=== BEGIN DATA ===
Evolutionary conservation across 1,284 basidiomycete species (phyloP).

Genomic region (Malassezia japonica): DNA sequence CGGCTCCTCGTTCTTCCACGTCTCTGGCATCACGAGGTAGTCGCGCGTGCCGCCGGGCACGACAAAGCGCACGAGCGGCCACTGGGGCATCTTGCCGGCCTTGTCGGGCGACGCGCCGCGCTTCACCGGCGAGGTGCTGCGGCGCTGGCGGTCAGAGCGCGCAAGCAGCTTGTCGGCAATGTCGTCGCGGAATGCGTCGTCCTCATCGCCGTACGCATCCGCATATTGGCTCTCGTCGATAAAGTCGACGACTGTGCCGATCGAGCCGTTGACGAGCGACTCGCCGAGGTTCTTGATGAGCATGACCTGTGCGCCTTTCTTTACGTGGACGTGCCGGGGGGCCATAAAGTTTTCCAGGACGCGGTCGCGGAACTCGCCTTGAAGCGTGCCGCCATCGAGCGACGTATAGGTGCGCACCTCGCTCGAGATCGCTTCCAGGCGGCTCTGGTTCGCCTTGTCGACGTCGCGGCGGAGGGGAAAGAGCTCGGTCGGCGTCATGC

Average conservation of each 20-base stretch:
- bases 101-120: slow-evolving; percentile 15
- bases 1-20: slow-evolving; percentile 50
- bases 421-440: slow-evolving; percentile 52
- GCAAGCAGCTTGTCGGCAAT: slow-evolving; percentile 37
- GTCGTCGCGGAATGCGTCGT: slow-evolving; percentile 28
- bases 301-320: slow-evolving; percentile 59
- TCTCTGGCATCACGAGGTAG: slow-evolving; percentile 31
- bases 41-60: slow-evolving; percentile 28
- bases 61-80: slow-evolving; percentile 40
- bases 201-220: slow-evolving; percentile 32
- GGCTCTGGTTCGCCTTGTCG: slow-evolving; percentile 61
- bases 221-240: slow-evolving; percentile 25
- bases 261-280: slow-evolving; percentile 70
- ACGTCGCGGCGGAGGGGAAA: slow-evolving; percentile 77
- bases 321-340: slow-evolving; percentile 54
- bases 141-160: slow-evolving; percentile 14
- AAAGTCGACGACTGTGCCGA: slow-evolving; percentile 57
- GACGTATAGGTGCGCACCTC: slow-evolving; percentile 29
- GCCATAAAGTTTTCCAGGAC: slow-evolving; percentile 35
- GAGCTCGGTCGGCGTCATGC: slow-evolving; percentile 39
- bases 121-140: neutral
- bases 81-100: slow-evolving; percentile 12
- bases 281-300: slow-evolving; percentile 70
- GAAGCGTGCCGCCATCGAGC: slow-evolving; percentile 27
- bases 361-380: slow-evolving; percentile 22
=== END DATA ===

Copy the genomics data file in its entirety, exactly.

Evolutionary conservation across 1,284 basidiomycete species (phyloP).

Genomic region (Malassezia japonica): DNA sequence CGGCTCCTCGTTCTTCCACGTCTCTGGCATCACGAGGTAGTCGCGCGTGCCGCCGGGCACGACAAAGCGCACGAGCGGCCACTGGGGCATCTTGCCGGCCTTGTCGGGCGACGCGCCGCGCTTCACCGGCGAGGTGCTGCGGCGCTGGCGGTCAGAGCGCGCAAGCAGCTTGTCGGCAATGTCGTCGCGGAATGCGTCGTCCTCATCGCCGTACGCATCCGCATATTGGCTCTCGTCGATAAAGTCGACGACTGTGCCGATCGAGCCGTTGACGAGCGACTCGCCGAGGTTCTTGATGAGCATGACCTGTGCGCCTTTCTTTACGTGGACGTGCCGGGGGGCCATAAAGTTTTCCAGGACGCGGTCGCGGAACTCGCCTTGAAGCGTGCCGCCATCGAGCGACGTATAGGTGCGCACCTCGCTCGAGATCGCTTCCAGGCGGCTCTGGTTCGCCTTGTCGACGTCGCGGCGGAGGGGAAAGAGCTCGGTCGGCGTCATGC

Average conservation of each 20-base stretch:
- bases 101-120: slow-evolving; percentile 15
- bases 1-20: slow-evolving; percentile 50
- bases 421-440: slow-evolving; percentile 52
- GCAAGCAGCTTGTCGGCAAT: slow-evolving; percentile 37
- GTCGTCGCGGAATGCGTCGT: slow-evolving; percentile 28
- bases 301-320: slow-evolving; percentile 59
- TCTCTGGCATCACGAGGTAG: slow-evolving; percentile 31
- bases 41-60: slow-evolving; percentile 28
- bases 61-80: slow-evolving; percentile 40
- bases 201-220: slow-evolving; percentile 32
- GGCTCTGGTTCGCCTTGTCG: slow-evolving; percentile 61
- bases 221-240: slow-evolving; percentile 25
- bases 261-280: slow-evolving; percentile 70
- ACGTCGCGGCGGAGGGGAAA: slow-evolving; percentile 77
- bases 321-340: slow-evolving; percentile 54
- bases 141-160: slow-evolving; percentile 14
- AAAGTCGACGACTGTGCCGA: slow-evolving; percentile 57
- GACGTATAGGTGCGCACCTC: slow-evolving; percentile 29
- GCCATAAAGTTTTCCAGGAC: slow-evolving; percentile 35
- GAGCTCGGTCGGCGTCATGC: slow-evolving; percentile 39
- bases 121-140: neutral
- bases 81-100: slow-evolving; percentile 12
- bases 281-300: slow-evolving; percentile 70
- GAAGCGTGCCGCCATCGAGC: slow-evolving; percentile 27
- bases 361-380: slow-evolving; percentile 22